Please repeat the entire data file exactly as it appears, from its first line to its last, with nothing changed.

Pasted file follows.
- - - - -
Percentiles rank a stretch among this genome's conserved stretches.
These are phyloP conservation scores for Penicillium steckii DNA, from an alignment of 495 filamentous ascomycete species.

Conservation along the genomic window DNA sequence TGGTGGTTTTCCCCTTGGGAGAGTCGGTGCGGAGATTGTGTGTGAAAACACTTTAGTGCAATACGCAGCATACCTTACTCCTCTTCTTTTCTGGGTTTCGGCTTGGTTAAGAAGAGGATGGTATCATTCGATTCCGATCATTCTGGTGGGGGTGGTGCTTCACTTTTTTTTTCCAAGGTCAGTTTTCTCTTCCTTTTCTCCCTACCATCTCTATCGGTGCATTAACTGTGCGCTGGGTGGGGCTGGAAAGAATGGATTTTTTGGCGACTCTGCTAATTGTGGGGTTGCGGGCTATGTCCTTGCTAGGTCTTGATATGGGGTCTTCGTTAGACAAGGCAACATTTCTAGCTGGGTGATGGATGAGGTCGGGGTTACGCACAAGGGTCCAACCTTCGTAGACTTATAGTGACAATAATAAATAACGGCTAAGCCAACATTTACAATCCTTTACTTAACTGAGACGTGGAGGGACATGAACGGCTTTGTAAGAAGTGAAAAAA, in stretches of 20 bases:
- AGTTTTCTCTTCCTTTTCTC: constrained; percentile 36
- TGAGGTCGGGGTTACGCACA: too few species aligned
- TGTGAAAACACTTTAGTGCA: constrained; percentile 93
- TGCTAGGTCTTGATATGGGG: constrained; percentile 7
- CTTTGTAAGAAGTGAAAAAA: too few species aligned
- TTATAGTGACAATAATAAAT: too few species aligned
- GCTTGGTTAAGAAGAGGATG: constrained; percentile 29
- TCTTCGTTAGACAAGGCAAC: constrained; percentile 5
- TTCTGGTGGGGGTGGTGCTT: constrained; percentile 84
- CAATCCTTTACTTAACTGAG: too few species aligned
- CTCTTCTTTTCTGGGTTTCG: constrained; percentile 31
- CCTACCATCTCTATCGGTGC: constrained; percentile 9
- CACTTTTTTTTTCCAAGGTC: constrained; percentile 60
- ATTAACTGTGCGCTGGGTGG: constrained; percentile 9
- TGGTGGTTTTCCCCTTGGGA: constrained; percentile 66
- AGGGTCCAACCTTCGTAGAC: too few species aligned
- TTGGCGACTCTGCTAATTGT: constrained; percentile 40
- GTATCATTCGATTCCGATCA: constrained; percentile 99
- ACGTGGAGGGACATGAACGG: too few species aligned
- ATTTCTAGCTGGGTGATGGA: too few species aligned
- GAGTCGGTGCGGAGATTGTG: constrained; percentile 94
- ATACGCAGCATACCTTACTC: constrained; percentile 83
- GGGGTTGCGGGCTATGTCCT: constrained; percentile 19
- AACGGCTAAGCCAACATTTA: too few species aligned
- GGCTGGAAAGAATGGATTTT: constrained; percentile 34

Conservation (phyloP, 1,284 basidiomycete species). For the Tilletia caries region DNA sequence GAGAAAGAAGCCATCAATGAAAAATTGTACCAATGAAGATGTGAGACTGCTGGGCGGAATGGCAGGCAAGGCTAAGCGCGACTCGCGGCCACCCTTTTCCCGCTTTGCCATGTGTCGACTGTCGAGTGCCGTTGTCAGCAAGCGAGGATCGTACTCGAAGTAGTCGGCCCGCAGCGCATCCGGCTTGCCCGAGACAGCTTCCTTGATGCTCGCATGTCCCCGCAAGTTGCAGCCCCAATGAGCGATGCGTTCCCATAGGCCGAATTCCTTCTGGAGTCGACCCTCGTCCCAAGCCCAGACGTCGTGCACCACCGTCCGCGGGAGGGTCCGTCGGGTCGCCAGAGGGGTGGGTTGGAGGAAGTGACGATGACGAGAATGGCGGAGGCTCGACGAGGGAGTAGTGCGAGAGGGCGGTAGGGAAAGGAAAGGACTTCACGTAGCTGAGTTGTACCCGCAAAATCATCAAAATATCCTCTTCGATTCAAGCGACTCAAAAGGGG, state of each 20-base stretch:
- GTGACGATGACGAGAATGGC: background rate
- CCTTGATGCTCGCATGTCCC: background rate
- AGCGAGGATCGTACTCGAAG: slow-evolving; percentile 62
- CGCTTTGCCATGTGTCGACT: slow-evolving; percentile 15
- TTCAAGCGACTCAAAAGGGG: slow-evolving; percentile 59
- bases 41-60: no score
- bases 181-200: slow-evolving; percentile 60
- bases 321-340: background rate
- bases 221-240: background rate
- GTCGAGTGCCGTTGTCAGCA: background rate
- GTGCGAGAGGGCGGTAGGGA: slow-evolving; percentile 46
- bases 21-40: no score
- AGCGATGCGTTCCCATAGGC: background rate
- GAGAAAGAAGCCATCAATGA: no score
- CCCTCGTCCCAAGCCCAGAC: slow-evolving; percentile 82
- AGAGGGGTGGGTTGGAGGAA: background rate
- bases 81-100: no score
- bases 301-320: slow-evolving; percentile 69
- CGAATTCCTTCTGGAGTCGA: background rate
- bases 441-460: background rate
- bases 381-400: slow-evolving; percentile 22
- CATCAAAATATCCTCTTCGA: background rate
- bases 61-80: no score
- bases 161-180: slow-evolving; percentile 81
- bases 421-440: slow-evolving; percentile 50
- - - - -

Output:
Percentiles rank a stretch among this genome's conserved stretches.
These are phyloP conservation scores for Penicillium steckii DNA, from an alignment of 495 filamentous ascomycete species.

Conservation along the genomic window DNA sequence TGGTGGTTTTCCCCTTGGGAGAGTCGGTGCGGAGATTGTGTGTGAAAACACTTTAGTGCAATACGCAGCATACCTTACTCCTCTTCTTTTCTGGGTTTCGGCTTGGTTAAGAAGAGGATGGTATCATTCGATTCCGATCATTCTGGTGGGGGTGGTGCTTCACTTTTTTTTTCCAAGGTCAGTTTTCTCTTCCTTTTCTCCCTACCATCTCTATCGGTGCATTAACTGTGCGCTGGGTGGGGCTGGAAAGAATGGATTTTTTGGCGACTCTGCTAATTGTGGGGTTGCGGGCTATGTCCTTGCTAGGTCTTGATATGGGGTCTTCGTTAGACAAGGCAACATTTCTAGCTGGGTGATGGATGAGGTCGGGGTTACGCACAAGGGTCCAACCTTCGTAGACTTATAGTGACAATAATAAATAACGGCTAAGCCAACATTTACAATCCTTTACTTAACTGAGACGTGGAGGGACATGAACGGCTTTGTAAGAAGTGAAAAAA, in stretches of 20 bases:
- AGTTTTCTCTTCCTTTTCTC: constrained; percentile 36
- TGAGGTCGGGGTTACGCACA: too few species aligned
- TGTGAAAACACTTTAGTGCA: constrained; percentile 93
- TGCTAGGTCTTGATATGGGG: constrained; percentile 7
- CTTTGTAAGAAGTGAAAAAA: too few species aligned
- TTATAGTGACAATAATAAAT: too few species aligned
- GCTTGGTTAAGAAGAGGATG: constrained; percentile 29
- TCTTCGTTAGACAAGGCAAC: constrained; percentile 5
- TTCTGGTGGGGGTGGTGCTT: constrained; percentile 84
- CAATCCTTTACTTAACTGAG: too few species aligned
- CTCTTCTTTTCTGGGTTTCG: constrained; percentile 31
- CCTACCATCTCTATCGGTGC: constrained; percentile 9
- CACTTTTTTTTTCCAAGGTC: constrained; percentile 60
- ATTAACTGTGCGCTGGGTGG: constrained; percentile 9
- TGGTGGTTTTCCCCTTGGGA: constrained; percentile 66
- AGGGTCCAACCTTCGTAGAC: too few species aligned
- TTGGCGACTCTGCTAATTGT: constrained; percentile 40
- GTATCATTCGATTCCGATCA: constrained; percentile 99
- ACGTGGAGGGACATGAACGG: too few species aligned
- ATTTCTAGCTGGGTGATGGA: too few species aligned
- GAGTCGGTGCGGAGATTGTG: constrained; percentile 94
- ATACGCAGCATACCTTACTC: constrained; percentile 83
- GGGGTTGCGGGCTATGTCCT: constrained; percentile 19
- AACGGCTAAGCCAACATTTA: too few species aligned
- GGCTGGAAAGAATGGATTTT: constrained; percentile 34

Conservation (phyloP, 1,284 basidiomycete species). For the Tilletia caries region DNA sequence GAGAAAGAAGCCATCAATGAAAAATTGTACCAATGAAGATGTGAGACTGCTGGGCGGAATGGCAGGCAAGGCTAAGCGCGACTCGCGGCCACCCTTTTCCCGCTTTGCCATGTGTCGACTGTCGAGTGCCGTTGTCAGCAAGCGAGGATCGTACTCGAAGTAGTCGGCCCGCAGCGCATCCGGCTTGCCCGAGACAGCTTCCTTGATGCTCGCATGTCCCCGCAAGTTGCAGCCCCAATGAGCGATGCGTTCCCATAGGCCGAATTCCTTCTGGAGTCGACCCTCGTCCCAAGCCCAGACGTCGTGCACCACCGTCCGCGGGAGGGTCCGTCGGGTCGCCAGAGGGGTGGGTTGGAGGAAGTGACGATGACGAGAATGGCGGAGGCTCGACGAGGGAGTAGTGCGAGAGGGCGGTAGGGAAAGGAAAGGACTTCACGTAGCTGAGTTGTACCCGCAAAATCATCAAAATATCCTCTTCGATTCAAGCGACTCAAAAGGGG, state of each 20-base stretch:
- GTGACGATGACGAGAATGGC: background rate
- CCTTGATGCTCGCATGTCCC: background rate
- AGCGAGGATCGTACTCGAAG: slow-evolving; percentile 62
- CGCTTTGCCATGTGTCGACT: slow-evolving; percentile 15
- TTCAAGCGACTCAAAAGGGG: slow-evolving; percentile 59
- bases 41-60: no score
- bases 181-200: slow-evolving; percentile 60
- bases 321-340: background rate
- bases 221-240: background rate
- GTCGAGTGCCGTTGTCAGCA: background rate
- GTGCGAGAGGGCGGTAGGGA: slow-evolving; percentile 46
- bases 21-40: no score
- AGCGATGCGTTCCCATAGGC: background rate
- GAGAAAGAAGCCATCAATGA: no score
- CCCTCGTCCCAAGCCCAGAC: slow-evolving; percentile 82
- AGAGGGGTGGGTTGGAGGAA: background rate
- bases 81-100: no score
- bases 301-320: slow-evolving; percentile 69
- CGAATTCCTTCTGGAGTCGA: background rate
- bases 441-460: background rate
- bases 381-400: slow-evolving; percentile 22
- CATCAAAATATCCTCTTCGA: background rate
- bases 61-80: no score
- bases 161-180: slow-evolving; percentile 81
- bases 421-440: slow-evolving; percentile 50